The following is going to sound elitist and judgemental, for the very good reason that it is elitist and judgemental.
Pennsic is not a pagan festival.
It’s not a frat party, either, nor a Gay Pride day, nor a science fiction convention, nor a leather group, nor even a Renaissance faire.
This being the case, there are a number of things that are inappropriate at Pennsic. They include, but are not limited to, the following: public drunkenness, day-glo orange clothing, ray guns, vampire teeth (if not in the context of a play or the like), headdresses with antlers on them (ditto), lightsabers, fairy wings, 18th century pirate or gypsy clothing, cellular phones (if you are not a doctor or someone else who needs to be on call at all times), pagers, instant-message gadgets, small kilts, Victorian corsets, S&M gear, and jack o’lanterns made from pumpkins.
The rules are that Pennsic is an event of the Society for Creative Anachronism, and that you’ve got to make an attempt at pre-17th-century clothing. If you don’t want to follow the rules, that’s fine; don’t come to Pennsic and you won’t have to.
Now, I am not saying that every single thing you posess must be handmade out of period materials, nor that people with glasses or wheelchairs should leave them in camp (though I should point out that I’m pretty damn nearsighted myself, and not being able to recognize a friend at a distance is just one of those things I live with every year). If something glaringly modern is necessary for your health, that’s peachy; if you really feel that wearing fabric that doesn’t breathe is the way to go in a Pennsylvania August, more power to you, though the chiurgeons probably don’t agree with you.
What I am saying is this: if you don’t like the rules, don’t play the game. There are other places where you can get roaring drunk with a crowd of buddies; there are other places where you can wear your Titania Queen of the Fairies outfit. Find them. Stop cluttering up my game with them, because in my game they don’t belong. Any why, you ask, should my game take precedence over yours? That’s easy: because my game is the one the description of the event says we’re there to play.
I suppose I’m just tired of people who treat wearing garb as equivalent to paying the gate fee: something you do to get in, because the inconvenience is worth it, rather than part of the fun.
I should like to point out that I have no problem with pagan festivals, frat parties, Gay Pride days, scifi cons, leather groups or Renfaires. But there are things that are perfectly fine in one context that are wrong in another, and assuming that Pennsic is just like a pagan festival because they both involve camping while wearing non-everyday clothes is going to lead you into a lot of problems–ask me sometime about Cat and Tiger, two of the less compatible campmates I’ve dealt with in my time.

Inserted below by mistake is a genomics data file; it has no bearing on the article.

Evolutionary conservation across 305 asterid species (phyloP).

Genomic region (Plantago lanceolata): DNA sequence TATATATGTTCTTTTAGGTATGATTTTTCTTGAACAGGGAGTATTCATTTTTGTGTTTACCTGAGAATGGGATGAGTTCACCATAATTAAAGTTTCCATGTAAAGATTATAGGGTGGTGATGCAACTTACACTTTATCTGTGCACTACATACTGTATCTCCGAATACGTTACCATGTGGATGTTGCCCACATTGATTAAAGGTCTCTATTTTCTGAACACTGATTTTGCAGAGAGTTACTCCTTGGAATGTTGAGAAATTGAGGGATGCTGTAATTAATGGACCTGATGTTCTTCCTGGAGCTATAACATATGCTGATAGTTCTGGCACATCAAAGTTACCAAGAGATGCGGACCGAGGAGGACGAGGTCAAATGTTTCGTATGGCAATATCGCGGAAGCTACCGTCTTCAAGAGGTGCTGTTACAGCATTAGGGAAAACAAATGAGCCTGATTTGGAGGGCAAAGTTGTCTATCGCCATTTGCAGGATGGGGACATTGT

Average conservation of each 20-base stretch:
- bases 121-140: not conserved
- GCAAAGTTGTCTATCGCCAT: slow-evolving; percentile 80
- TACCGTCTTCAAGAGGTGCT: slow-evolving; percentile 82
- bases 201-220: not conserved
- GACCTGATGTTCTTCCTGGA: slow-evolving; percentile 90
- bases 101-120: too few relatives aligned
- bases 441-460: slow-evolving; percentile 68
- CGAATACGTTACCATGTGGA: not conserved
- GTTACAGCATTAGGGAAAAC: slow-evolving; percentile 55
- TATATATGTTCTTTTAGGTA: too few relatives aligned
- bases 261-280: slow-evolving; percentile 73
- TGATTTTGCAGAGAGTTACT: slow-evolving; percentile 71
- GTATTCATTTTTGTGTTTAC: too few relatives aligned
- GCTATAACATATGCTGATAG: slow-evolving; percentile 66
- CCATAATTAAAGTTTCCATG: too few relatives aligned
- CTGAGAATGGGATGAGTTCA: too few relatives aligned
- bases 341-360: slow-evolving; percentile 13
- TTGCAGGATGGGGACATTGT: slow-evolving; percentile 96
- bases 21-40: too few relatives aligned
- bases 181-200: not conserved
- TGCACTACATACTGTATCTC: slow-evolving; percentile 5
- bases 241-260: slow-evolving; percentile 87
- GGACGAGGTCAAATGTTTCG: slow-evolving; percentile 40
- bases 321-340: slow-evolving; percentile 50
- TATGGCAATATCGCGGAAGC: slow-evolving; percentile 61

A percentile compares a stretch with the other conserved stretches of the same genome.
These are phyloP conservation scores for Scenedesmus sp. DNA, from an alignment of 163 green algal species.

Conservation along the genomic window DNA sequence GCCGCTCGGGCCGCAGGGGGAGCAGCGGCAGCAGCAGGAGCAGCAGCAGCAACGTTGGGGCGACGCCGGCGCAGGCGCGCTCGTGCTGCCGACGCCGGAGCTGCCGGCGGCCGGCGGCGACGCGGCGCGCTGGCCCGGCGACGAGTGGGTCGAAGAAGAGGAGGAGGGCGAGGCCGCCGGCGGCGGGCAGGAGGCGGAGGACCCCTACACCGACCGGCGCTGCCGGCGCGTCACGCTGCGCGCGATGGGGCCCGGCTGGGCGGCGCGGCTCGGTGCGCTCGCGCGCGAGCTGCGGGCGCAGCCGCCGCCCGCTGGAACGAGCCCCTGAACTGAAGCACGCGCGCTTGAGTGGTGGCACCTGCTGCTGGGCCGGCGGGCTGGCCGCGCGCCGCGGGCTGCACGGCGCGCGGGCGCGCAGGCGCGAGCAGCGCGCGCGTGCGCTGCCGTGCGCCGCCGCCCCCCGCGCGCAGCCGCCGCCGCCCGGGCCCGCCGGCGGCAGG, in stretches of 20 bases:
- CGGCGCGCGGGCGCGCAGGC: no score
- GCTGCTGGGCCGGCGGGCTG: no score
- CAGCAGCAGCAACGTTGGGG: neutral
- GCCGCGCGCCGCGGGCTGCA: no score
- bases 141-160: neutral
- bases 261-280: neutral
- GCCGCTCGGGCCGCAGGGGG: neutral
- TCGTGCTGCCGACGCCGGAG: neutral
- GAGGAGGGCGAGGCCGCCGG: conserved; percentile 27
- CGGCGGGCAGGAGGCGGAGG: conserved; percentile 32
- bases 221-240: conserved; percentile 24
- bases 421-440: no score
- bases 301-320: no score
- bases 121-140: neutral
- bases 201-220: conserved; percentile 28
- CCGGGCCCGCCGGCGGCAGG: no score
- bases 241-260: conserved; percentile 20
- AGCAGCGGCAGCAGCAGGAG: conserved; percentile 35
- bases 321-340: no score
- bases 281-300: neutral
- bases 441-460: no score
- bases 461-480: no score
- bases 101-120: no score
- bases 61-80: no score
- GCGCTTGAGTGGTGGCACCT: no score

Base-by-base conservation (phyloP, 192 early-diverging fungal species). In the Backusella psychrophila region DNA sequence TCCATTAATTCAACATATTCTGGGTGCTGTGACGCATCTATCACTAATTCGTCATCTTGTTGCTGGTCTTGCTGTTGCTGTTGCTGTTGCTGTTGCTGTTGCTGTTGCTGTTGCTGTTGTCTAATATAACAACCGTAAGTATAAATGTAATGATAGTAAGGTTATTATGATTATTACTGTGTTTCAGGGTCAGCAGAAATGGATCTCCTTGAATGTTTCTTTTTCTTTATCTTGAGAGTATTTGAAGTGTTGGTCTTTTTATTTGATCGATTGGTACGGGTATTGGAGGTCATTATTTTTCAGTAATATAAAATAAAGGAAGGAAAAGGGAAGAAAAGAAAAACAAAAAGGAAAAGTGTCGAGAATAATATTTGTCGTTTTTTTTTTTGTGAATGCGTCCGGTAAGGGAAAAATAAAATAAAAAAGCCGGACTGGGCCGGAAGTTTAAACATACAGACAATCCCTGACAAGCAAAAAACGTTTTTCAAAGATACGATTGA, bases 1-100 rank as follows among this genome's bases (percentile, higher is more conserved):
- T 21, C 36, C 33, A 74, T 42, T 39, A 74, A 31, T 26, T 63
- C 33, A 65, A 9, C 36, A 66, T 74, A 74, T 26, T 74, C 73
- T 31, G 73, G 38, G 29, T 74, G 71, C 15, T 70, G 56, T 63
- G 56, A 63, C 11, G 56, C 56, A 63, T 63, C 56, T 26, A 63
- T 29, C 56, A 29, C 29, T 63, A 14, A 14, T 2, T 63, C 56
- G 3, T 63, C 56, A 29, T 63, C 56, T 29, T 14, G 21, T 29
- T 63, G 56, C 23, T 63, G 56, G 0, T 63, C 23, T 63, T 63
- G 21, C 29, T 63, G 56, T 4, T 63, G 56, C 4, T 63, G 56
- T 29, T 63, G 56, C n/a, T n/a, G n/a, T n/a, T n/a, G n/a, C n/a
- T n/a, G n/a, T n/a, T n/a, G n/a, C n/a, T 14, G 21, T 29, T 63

So here’s the deal: a utility kilt and a tie-at-the-neck shirt is not an attempt at garb. Sorry. Neither is a baby-pink satin dress with built-in bodice, black lace trim, and handkerchief hem. Dressing like Captain Jack Bloody Sparrow may look cool, but it’s not medieval (nor particularly authentic to real pirates, though that’s beside the point), and neither are any of the various outfits worn by hobbits, Rohirrim, dwarves, elves, or Gondorians. A broomstick skirt and sports bra are also right out, aside from being immensely tacky. Do not wear your leather loincloth, no matter how ripped your abs. Do not wear your bellydancing outfit out of camp; I don’t know enough to know whether it’s period, but I do know you wouldn’t have been wearing it in the street, not with that much skin showing–unless you’re a whore, that is. Do not wear your Green Man hat, do not wear your pentacle or your triple-moon headband. Do not stop in the middle of the market to make a call. Do not make fun of people who don’t want to try your latest attempt at flavored alcohol poisoning. Do not lead your significant other around on a leash. Do not claim that I am spoiling your fun, as what you are calling “fun” is what I am calling “contrary to the charter of the event”.
(Digression: I was going to give the Tuchux a bye, because they aren’t playing the SCA’s game and have never claimed to, and besides they found the site, ‘way back in the mists of time. But then I thought about it, and it occurred to me that gratitude is great, and is probably a fine reason for them not to get an invitation to the world a few years ago when That Thing With Vlad happened, but there’s an old saying about when in Rome. The Chux can wear all the rabbit bikinis they like…in their own camp. Out in public they should dress like civilized people.)
Some people have said that the SCA’s greatest strength is its inclusiveness, and to an extent that’s true. What perturbs me is that “inclusive” seems to have been defined as “having no right to enforce or indeed posess any standards”, and that’s not OK. It’s time for some standards, and while I don’t imagine that I’m going to manage to change the world (or even the SCA), I’m going to say right now that I’m done looking the other way, making excuses, and tolerating the assholes who are spoiling my fun, thank you very much.
Does this mean I’m going to accost newbies on the street, telling them their garb sucks? Of course not. Unlike the many stories of the dreaded Garb Snark–an extremely rare if not actually mythical beast–I am not interested in going out of my way to be rude to people. Not to mention that most of the people in bad garb aren’t actually newbies; they just don’t care. I’m tired of it. New Age political correctness to the contrary, some things are better than others, and one of the things that is better is playing the game you volunteered to play. If you don’t want to play it, you don’t have to; but if you show up in armor, expect to get hit.